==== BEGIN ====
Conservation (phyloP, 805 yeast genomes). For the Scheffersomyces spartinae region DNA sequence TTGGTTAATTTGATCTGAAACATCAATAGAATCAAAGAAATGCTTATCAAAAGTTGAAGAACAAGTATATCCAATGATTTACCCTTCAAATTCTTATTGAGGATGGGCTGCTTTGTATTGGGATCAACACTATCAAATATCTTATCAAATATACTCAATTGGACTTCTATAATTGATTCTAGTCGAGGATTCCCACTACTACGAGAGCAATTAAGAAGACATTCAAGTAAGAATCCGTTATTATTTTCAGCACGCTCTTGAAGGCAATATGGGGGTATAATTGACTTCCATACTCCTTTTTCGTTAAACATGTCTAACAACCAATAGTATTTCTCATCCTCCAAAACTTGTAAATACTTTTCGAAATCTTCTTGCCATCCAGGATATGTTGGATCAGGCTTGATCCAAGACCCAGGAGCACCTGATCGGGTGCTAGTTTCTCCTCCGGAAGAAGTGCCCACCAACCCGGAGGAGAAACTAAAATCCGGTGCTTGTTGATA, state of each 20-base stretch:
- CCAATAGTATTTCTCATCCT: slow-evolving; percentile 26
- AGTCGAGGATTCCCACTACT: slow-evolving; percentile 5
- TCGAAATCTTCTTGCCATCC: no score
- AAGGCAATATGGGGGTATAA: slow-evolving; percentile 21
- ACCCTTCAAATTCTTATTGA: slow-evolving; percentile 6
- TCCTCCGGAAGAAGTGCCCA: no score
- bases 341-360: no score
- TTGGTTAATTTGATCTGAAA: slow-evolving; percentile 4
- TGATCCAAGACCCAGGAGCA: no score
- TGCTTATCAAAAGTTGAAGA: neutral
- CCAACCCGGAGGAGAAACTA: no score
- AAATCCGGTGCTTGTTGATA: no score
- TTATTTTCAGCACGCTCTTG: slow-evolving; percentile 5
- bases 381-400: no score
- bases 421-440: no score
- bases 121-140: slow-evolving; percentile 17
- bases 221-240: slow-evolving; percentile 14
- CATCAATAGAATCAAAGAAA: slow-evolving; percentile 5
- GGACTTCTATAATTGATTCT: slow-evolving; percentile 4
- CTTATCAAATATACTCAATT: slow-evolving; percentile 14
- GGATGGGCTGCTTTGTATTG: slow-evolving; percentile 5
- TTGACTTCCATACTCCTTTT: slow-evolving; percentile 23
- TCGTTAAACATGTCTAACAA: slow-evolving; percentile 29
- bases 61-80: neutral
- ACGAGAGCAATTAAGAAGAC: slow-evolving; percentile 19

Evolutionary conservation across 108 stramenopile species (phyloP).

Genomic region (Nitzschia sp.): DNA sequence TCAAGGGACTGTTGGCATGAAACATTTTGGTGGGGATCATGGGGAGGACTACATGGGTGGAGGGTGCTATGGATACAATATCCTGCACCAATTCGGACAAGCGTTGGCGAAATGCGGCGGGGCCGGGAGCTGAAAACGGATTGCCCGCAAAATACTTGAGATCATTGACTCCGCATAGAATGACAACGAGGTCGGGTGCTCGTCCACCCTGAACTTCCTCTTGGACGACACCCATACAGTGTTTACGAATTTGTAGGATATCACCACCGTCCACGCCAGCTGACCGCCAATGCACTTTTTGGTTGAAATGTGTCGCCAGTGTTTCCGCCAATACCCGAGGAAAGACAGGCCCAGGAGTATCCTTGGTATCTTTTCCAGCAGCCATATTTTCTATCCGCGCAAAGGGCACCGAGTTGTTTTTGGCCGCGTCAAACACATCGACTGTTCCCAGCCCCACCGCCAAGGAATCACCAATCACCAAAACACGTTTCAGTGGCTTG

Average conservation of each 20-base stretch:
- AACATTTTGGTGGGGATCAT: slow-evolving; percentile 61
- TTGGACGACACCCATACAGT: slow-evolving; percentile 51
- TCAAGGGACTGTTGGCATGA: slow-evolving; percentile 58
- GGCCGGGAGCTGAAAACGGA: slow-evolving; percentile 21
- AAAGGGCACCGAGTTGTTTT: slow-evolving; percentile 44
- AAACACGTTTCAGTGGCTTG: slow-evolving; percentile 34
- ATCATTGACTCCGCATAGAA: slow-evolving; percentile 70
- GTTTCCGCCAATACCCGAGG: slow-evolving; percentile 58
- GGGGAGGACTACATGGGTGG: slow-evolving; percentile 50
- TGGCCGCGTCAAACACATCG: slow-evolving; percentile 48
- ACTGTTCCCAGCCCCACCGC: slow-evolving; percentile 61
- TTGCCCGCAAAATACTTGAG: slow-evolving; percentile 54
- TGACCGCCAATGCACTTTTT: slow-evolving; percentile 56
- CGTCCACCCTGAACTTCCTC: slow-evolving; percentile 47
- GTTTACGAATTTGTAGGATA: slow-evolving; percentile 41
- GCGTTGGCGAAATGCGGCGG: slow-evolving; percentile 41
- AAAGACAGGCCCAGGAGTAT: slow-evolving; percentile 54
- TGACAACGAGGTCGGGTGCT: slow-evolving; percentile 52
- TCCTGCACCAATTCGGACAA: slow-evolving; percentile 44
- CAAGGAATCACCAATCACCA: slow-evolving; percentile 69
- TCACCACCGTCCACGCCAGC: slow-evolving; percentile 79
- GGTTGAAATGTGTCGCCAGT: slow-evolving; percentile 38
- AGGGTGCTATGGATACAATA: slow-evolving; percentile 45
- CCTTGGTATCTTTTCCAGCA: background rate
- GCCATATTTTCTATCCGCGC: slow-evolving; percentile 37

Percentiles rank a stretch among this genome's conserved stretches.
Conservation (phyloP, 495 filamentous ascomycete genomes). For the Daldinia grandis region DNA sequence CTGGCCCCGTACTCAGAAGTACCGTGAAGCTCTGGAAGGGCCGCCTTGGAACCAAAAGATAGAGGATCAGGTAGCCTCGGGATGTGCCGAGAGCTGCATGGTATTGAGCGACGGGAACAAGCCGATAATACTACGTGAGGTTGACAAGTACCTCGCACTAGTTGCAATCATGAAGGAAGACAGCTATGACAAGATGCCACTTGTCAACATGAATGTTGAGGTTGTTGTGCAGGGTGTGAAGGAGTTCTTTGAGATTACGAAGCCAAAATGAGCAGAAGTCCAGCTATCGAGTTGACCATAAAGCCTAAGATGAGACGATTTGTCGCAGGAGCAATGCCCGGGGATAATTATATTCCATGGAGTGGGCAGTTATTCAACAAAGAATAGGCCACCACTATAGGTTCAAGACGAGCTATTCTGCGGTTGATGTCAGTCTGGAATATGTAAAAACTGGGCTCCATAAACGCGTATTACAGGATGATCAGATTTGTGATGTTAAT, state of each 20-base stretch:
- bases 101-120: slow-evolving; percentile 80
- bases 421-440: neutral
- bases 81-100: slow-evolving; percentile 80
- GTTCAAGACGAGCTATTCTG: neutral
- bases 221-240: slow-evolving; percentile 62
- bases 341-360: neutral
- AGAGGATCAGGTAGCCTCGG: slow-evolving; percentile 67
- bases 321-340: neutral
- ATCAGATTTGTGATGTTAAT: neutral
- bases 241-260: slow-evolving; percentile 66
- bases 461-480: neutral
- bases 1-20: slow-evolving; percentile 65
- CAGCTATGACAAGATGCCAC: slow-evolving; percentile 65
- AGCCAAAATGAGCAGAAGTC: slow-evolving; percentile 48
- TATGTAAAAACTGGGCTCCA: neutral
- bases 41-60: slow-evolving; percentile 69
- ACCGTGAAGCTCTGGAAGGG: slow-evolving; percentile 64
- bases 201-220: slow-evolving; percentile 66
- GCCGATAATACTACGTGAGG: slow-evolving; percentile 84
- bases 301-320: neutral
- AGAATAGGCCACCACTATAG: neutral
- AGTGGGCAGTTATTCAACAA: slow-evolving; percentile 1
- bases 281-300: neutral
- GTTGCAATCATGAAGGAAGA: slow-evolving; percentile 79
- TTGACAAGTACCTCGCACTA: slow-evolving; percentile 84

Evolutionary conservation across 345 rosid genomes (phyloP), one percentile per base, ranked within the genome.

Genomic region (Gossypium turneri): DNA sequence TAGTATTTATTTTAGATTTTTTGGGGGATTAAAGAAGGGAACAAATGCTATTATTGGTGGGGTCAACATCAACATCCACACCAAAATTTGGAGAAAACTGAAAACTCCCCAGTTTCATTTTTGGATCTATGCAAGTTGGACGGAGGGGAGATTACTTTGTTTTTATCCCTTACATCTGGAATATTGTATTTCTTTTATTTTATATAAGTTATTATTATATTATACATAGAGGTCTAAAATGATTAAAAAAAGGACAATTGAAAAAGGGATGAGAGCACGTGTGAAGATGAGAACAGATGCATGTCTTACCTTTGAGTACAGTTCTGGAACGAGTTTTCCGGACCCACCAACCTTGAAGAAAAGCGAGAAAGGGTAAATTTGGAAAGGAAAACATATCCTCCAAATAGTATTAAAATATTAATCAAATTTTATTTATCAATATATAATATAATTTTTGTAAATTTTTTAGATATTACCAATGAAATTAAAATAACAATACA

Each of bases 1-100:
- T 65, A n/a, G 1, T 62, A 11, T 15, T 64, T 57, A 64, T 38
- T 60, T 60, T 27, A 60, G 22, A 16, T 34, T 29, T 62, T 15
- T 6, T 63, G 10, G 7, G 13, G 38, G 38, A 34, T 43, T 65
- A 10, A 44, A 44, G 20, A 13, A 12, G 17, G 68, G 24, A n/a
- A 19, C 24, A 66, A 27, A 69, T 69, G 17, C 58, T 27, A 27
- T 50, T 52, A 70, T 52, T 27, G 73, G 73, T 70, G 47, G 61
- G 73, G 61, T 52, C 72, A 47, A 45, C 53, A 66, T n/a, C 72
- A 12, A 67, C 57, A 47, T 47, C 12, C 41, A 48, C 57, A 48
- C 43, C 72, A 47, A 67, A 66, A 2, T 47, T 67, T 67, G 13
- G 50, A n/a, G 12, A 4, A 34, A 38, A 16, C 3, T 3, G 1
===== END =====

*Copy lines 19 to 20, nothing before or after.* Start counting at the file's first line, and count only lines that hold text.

- CATCAATAGAATCAAAGAAA: slow-evolving; percentile 5
- GGACTTCTATAATTGATTCT: slow-evolving; percentile 4